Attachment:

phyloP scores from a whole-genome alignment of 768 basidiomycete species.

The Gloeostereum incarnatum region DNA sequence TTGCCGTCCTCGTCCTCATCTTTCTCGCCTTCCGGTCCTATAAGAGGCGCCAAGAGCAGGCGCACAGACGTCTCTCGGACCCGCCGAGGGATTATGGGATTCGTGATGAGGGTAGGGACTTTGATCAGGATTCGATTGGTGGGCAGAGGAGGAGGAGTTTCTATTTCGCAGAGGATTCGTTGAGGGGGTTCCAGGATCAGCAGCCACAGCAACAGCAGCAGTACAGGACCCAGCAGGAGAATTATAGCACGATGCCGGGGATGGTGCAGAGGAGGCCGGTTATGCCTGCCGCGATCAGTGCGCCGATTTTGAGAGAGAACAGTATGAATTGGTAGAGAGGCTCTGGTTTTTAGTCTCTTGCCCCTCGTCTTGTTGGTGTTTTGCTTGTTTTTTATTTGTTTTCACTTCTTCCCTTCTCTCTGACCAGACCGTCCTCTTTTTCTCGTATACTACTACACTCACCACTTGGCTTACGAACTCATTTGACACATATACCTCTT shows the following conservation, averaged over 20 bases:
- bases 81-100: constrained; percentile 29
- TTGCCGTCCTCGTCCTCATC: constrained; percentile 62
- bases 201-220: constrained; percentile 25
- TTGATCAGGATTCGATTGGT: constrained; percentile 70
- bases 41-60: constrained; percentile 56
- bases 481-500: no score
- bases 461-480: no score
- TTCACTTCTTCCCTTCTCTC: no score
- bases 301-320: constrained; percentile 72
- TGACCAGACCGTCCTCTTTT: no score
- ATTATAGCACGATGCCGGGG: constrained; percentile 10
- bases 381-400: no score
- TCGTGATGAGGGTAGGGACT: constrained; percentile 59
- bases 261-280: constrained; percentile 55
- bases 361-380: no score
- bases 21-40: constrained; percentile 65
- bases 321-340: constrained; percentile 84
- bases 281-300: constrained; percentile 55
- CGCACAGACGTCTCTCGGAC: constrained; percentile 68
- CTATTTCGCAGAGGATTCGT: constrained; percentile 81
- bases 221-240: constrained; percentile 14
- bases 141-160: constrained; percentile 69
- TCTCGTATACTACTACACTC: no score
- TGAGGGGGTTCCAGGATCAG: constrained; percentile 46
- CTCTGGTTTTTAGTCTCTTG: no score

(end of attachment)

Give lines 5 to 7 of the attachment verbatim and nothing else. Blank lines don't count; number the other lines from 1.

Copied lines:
- bases 201-220: constrained; percentile 25
- TTGATCAGGATTCGATTGGT: constrained; percentile 70
- bases 41-60: constrained; percentile 56